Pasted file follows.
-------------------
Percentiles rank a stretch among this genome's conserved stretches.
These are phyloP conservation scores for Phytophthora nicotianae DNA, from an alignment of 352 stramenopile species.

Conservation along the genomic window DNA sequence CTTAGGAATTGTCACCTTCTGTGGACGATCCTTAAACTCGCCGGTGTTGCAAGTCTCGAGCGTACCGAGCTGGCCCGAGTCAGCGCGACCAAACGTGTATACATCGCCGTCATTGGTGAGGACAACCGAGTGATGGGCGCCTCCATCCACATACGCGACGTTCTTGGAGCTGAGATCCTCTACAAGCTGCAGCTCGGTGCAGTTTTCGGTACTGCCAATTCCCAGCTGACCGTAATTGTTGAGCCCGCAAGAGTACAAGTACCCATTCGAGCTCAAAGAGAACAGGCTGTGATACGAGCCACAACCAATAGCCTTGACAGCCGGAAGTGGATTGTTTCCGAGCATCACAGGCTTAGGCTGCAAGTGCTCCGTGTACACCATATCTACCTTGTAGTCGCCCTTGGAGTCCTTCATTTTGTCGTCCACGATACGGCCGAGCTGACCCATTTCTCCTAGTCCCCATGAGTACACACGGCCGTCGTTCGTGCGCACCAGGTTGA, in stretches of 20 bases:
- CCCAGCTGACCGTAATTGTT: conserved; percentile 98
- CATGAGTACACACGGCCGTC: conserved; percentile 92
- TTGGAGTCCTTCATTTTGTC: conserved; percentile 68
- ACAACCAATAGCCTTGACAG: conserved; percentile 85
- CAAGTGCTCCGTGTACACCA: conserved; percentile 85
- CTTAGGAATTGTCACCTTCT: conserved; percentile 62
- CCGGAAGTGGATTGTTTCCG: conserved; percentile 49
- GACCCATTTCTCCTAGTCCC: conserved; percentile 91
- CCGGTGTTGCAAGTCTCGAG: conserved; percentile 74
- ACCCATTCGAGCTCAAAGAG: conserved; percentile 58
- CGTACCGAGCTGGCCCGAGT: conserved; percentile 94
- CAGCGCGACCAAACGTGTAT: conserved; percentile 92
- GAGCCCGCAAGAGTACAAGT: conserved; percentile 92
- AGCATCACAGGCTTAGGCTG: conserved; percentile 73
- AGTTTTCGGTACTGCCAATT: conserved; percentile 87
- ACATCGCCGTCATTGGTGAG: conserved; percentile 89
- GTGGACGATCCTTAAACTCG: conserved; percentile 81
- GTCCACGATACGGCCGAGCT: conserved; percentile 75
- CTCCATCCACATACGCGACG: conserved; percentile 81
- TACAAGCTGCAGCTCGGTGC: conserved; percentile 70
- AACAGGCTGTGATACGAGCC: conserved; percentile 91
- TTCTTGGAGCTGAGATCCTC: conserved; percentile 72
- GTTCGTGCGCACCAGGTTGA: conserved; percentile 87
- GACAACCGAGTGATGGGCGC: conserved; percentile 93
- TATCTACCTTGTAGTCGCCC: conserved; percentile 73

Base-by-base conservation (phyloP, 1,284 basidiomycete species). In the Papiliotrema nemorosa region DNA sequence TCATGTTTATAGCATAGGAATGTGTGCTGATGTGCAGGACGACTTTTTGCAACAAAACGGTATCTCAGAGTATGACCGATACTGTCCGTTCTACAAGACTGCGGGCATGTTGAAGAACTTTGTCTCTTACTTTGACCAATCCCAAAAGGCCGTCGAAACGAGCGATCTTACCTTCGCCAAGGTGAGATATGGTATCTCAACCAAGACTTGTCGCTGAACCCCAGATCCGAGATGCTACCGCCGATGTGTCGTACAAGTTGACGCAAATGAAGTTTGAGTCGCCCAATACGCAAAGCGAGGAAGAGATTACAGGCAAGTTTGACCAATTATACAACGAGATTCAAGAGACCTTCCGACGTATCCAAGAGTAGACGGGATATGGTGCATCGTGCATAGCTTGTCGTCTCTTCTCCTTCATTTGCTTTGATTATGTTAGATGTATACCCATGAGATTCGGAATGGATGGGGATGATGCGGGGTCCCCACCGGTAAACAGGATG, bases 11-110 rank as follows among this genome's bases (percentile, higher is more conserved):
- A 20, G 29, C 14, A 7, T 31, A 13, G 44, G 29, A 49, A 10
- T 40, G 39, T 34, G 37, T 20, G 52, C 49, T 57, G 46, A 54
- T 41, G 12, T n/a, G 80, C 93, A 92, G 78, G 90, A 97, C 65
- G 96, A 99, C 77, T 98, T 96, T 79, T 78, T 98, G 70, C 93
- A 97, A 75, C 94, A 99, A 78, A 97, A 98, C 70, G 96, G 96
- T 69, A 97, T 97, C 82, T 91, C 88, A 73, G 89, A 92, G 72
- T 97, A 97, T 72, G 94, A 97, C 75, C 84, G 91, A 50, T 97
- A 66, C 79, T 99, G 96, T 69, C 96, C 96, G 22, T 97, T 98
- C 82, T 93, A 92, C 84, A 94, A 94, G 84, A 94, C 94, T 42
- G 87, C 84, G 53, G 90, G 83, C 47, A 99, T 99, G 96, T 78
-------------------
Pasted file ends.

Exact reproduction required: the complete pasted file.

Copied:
Percentiles rank a stretch among this genome's conserved stretches.
These are phyloP conservation scores for Phytophthora nicotianae DNA, from an alignment of 352 stramenopile species.

Conservation along the genomic window DNA sequence CTTAGGAATTGTCACCTTCTGTGGACGATCCTTAAACTCGCCGGTGTTGCAAGTCTCGAGCGTACCGAGCTGGCCCGAGTCAGCGCGACCAAACGTGTATACATCGCCGTCATTGGTGAGGACAACCGAGTGATGGGCGCCTCCATCCACATACGCGACGTTCTTGGAGCTGAGATCCTCTACAAGCTGCAGCTCGGTGCAGTTTTCGGTACTGCCAATTCCCAGCTGACCGTAATTGTTGAGCCCGCAAGAGTACAAGTACCCATTCGAGCTCAAAGAGAACAGGCTGTGATACGAGCCACAACCAATAGCCTTGACAGCCGGAAGTGGATTGTTTCCGAGCATCACAGGCTTAGGCTGCAAGTGCTCCGTGTACACCATATCTACCTTGTAGTCGCCCTTGGAGTCCTTCATTTTGTCGTCCACGATACGGCCGAGCTGACCCATTTCTCCTAGTCCCCATGAGTACACACGGCCGTCGTTCGTGCGCACCAGGTTGA, in stretches of 20 bases:
- CCCAGCTGACCGTAATTGTT: conserved; percentile 98
- CATGAGTACACACGGCCGTC: conserved; percentile 92
- TTGGAGTCCTTCATTTTGTC: conserved; percentile 68
- ACAACCAATAGCCTTGACAG: conserved; percentile 85
- CAAGTGCTCCGTGTACACCA: conserved; percentile 85
- CTTAGGAATTGTCACCTTCT: conserved; percentile 62
- CCGGAAGTGGATTGTTTCCG: conserved; percentile 49
- GACCCATTTCTCCTAGTCCC: conserved; percentile 91
- CCGGTGTTGCAAGTCTCGAG: conserved; percentile 74
- ACCCATTCGAGCTCAAAGAG: conserved; percentile 58
- CGTACCGAGCTGGCCCGAGT: conserved; percentile 94
- CAGCGCGACCAAACGTGTAT: conserved; percentile 92
- GAGCCCGCAAGAGTACAAGT: conserved; percentile 92
- AGCATCACAGGCTTAGGCTG: conserved; percentile 73
- AGTTTTCGGTACTGCCAATT: conserved; percentile 87
- ACATCGCCGTCATTGGTGAG: conserved; percentile 89
- GTGGACGATCCTTAAACTCG: conserved; percentile 81
- GTCCACGATACGGCCGAGCT: conserved; percentile 75
- CTCCATCCACATACGCGACG: conserved; percentile 81
- TACAAGCTGCAGCTCGGTGC: conserved; percentile 70
- AACAGGCTGTGATACGAGCC: conserved; percentile 91
- TTCTTGGAGCTGAGATCCTC: conserved; percentile 72
- GTTCGTGCGCACCAGGTTGA: conserved; percentile 87
- GACAACCGAGTGATGGGCGC: conserved; percentile 93
- TATCTACCTTGTAGTCGCCC: conserved; percentile 73

Base-by-base conservation (phyloP, 1,284 basidiomycete species). In the Papiliotrema nemorosa region DNA sequence TCATGTTTATAGCATAGGAATGTGTGCTGATGTGCAGGACGACTTTTTGCAACAAAACGGTATCTCAGAGTATGACCGATACTGTCCGTTCTACAAGACTGCGGGCATGTTGAAGAACTTTGTCTCTTACTTTGACCAATCCCAAAAGGCCGTCGAAACGAGCGATCTTACCTTCGCCAAGGTGAGATATGGTATCTCAACCAAGACTTGTCGCTGAACCCCAGATCCGAGATGCTACCGCCGATGTGTCGTACAAGTTGACGCAAATGAAGTTTGAGTCGCCCAATACGCAAAGCGAGGAAGAGATTACAGGCAAGTTTGACCAATTATACAACGAGATTCAAGAGACCTTCCGACGTATCCAAGAGTAGACGGGATATGGTGCATCGTGCATAGCTTGTCGTCTCTTCTCCTTCATTTGCTTTGATTATGTTAGATGTATACCCATGAGATTCGGAATGGATGGGGATGATGCGGGGTCCCCACCGGTAAACAGGATG, bases 11-110 rank as follows among this genome's bases (percentile, higher is more conserved):
- A 20, G 29, C 14, A 7, T 31, A 13, G 44, G 29, A 49, A 10
- T 40, G 39, T 34, G 37, T 20, G 52, C 49, T 57, G 46, A 54
- T 41, G 12, T n/a, G 80, C 93, A 92, G 78, G 90, A 97, C 65
- G 96, A 99, C 77, T 98, T 96, T 79, T 78, T 98, G 70, C 93
- A 97, A 75, C 94, A 99, A 78, A 97, A 98, C 70, G 96, G 96
- T 69, A 97, T 97, C 82, T 91, C 88, A 73, G 89, A 92, G 72
- T 97, A 97, T 72, G 94, A 97, C 75, C 84, G 91, A 50, T 97
- A 66, C 79, T 99, G 96, T 69, C 96, C 96, G 22, T 97, T 98
- C 82, T 93, A 92, C 84, A 94, A 94, G 84, A 94, C 94, T 42
- G 87, C 84, G 53, G 90, G 83, C 47, A 99, T 99, G 96, T 78